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Charmed, I'm Sure
on 29 December 2009
If pushed to describe Jillian Venters's book in a single adjective, it would, appropriately enough, be 'charming', but it did make me thank God for the invention of personal pronouns. Replacing Mrs Venters's soubriquet 'The Lady of the Manners' with the good old Anglo-Saxon 'I' would cut a good few pages off the book; and the designation of those of us resident in the Gothic demi-monde as 'Snarklings' wades so far into the twee that I couldn't help recalling Dorothy Parker's great review of "The House at Pooh Corner", the one where 'Tonstant Weader fwows up'. Look it up, Snark - argh, she's got me at it now!
Well. The archness of "Gothic Charm School" obviously follows those etiquette columns in the ladies' magazines of yesteryear which were the model for the original website, and is all one with Mrs Venters's campaign to nudge Goth into a movement for the revival of Good Manners in society. This is a Good Thing, and clearly makes much sense in the US where departure from the sunny-delight norm can sometimes be seen as undermining the whole of society, even if things don't seem quite so polarised this side of the Atlantic. Goth is not a threat, says Mrs Venters, and tries to encourage her readers to be non-threatening. The book is obviously aimed at young folk venturing into the Goth world (or who fondly imagine they know all about it), and broadly speaking the writing falls into two categories: advice on personal interaction both within Gotherie and with those outside it, and practical tips on Gothic living ('The Basics of Assembling a Gothy Wardrobe', for instance). It's the sort of thing which everyone thinks is obvious, but which actually isn't until you learn from bitter experience or have someone tell you; advice from your aunt for those perhaps ill-inclined to listen to their real aunts, or whose real aunts are ill-prepared to give it. Even I, years ago, could have done with somebody pointing out to me the niceties of cufflinks and collar studs, and the subtle distinctions of trilby, fedora and homburg (not that Mrs V goes into such Chappish territory).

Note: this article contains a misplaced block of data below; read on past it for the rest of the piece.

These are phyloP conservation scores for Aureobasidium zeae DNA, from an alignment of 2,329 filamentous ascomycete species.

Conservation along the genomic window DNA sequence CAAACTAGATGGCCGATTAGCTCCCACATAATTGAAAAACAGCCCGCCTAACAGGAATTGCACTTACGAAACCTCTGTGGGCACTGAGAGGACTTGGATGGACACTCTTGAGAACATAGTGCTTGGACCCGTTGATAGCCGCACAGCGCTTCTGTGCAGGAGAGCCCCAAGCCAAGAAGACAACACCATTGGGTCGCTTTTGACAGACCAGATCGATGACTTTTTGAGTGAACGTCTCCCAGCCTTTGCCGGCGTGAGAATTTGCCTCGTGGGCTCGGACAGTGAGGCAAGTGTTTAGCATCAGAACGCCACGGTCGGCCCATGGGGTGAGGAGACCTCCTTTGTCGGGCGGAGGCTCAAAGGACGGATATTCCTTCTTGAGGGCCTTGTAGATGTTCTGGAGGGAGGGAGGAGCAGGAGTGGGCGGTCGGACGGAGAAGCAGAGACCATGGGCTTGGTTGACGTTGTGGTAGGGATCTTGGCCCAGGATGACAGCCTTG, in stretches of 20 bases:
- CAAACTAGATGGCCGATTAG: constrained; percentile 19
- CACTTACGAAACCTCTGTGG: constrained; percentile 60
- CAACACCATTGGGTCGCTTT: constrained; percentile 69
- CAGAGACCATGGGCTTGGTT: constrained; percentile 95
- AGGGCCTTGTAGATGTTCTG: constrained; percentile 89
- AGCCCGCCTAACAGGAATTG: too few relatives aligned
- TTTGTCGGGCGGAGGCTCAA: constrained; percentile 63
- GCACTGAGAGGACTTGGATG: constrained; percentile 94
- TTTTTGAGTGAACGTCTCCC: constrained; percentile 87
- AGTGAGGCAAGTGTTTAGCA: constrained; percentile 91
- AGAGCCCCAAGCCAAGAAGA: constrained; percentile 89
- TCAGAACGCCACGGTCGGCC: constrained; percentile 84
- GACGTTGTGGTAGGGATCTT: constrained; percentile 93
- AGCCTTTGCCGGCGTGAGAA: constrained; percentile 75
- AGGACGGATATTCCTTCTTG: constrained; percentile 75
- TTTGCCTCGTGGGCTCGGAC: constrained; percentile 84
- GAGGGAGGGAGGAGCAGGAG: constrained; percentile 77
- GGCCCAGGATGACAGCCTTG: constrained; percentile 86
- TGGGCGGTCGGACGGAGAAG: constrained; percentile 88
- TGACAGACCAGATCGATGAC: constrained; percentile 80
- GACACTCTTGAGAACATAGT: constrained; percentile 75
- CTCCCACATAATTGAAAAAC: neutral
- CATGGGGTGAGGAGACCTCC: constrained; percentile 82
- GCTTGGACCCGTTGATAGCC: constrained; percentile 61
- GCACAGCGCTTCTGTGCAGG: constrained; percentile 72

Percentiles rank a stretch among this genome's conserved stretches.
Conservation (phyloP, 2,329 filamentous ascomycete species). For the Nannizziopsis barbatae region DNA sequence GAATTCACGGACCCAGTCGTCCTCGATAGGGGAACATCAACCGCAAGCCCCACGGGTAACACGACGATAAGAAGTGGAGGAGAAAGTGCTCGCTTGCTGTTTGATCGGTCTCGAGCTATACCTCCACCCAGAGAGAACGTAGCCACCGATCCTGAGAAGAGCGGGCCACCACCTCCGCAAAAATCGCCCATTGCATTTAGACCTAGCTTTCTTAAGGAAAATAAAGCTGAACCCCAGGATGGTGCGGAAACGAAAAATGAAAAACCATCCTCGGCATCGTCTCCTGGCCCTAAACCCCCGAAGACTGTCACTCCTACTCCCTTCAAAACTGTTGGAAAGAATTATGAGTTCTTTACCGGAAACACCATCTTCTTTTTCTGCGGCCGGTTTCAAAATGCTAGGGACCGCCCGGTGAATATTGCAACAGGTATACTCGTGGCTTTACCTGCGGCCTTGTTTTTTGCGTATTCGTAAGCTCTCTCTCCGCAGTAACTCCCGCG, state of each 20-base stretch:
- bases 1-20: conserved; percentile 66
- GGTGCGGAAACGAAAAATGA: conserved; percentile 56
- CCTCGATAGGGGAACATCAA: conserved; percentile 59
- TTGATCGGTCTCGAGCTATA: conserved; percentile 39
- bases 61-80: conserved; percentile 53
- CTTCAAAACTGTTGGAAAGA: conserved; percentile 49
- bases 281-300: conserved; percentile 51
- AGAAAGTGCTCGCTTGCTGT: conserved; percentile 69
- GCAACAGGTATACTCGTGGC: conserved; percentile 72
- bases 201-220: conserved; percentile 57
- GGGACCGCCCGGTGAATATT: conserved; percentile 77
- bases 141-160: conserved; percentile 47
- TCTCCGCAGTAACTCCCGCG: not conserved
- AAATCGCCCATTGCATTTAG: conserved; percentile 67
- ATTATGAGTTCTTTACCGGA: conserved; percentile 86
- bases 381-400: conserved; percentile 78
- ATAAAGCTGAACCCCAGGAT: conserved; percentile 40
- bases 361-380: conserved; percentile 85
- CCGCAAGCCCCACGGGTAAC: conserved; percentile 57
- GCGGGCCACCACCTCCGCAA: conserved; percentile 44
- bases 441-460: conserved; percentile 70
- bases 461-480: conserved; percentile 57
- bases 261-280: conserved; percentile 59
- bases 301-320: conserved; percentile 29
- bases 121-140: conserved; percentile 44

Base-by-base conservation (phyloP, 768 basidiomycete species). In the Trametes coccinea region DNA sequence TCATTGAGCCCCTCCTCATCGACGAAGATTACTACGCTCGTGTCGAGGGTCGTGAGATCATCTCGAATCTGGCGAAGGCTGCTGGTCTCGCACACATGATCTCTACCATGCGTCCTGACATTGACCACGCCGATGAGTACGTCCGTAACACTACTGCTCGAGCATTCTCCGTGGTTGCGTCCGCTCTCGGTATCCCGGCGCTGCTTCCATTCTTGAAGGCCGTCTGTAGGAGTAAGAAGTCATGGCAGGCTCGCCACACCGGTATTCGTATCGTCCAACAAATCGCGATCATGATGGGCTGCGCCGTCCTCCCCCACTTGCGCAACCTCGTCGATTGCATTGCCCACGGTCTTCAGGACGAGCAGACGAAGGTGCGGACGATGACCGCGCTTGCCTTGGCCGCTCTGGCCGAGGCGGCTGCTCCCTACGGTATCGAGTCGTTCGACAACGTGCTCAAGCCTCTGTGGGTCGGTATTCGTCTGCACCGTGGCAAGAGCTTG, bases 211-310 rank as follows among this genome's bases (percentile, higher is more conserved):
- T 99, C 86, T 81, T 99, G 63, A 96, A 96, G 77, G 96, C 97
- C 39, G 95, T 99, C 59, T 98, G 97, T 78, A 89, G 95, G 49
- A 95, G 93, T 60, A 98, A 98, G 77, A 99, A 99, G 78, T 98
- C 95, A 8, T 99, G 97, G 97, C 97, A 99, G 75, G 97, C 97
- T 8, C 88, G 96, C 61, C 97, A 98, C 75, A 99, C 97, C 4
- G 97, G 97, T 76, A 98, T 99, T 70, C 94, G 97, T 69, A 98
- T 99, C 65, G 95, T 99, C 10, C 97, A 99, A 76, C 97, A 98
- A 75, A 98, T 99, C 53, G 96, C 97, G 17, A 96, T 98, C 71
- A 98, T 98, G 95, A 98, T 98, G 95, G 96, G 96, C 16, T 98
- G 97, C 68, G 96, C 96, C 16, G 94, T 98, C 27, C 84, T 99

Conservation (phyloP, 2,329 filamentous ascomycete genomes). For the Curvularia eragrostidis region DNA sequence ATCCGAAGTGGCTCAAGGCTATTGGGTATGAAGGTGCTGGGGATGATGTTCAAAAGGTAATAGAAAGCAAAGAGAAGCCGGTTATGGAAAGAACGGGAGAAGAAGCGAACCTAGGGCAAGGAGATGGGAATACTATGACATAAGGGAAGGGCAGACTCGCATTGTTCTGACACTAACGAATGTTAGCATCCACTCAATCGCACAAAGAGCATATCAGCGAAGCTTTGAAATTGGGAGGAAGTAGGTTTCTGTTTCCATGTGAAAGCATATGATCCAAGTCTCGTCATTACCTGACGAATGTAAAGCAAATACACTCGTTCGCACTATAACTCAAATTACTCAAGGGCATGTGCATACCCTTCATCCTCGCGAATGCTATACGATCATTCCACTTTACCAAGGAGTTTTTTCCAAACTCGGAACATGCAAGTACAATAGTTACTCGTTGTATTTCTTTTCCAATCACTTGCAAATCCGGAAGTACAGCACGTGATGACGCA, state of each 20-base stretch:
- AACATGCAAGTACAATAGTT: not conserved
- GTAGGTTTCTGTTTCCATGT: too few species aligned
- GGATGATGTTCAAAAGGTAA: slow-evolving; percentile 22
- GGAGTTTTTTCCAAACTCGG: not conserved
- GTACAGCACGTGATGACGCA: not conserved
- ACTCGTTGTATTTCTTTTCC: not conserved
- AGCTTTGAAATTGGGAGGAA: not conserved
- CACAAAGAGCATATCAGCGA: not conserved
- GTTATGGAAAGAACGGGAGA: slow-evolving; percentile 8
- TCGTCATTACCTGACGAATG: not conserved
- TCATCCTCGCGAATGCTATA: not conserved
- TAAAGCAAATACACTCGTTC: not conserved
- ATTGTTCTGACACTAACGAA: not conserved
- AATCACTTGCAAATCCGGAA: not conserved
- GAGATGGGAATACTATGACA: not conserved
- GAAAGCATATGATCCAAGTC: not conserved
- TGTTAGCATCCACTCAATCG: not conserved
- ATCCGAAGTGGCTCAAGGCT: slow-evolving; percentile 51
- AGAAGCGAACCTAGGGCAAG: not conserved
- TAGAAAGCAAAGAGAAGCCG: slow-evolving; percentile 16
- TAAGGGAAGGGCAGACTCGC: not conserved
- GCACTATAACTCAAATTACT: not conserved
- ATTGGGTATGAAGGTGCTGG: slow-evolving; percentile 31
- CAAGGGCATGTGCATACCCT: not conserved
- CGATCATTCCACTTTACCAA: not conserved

While nothing substantial in literary terms, "Gothic Charm School" is lighthearted and fun, and will do some people good. I'm reminded of the story of the Bonzo Dog Doo-Dah Band being arraigned at the US border; on being challenged by the border cop to say what, if they didn't have any guns or knives, they were going to defend themselves with, Vivian Stanshall called out from the back of the van 'With good manners, my man'. Take that to heart, Snark - oh, drat.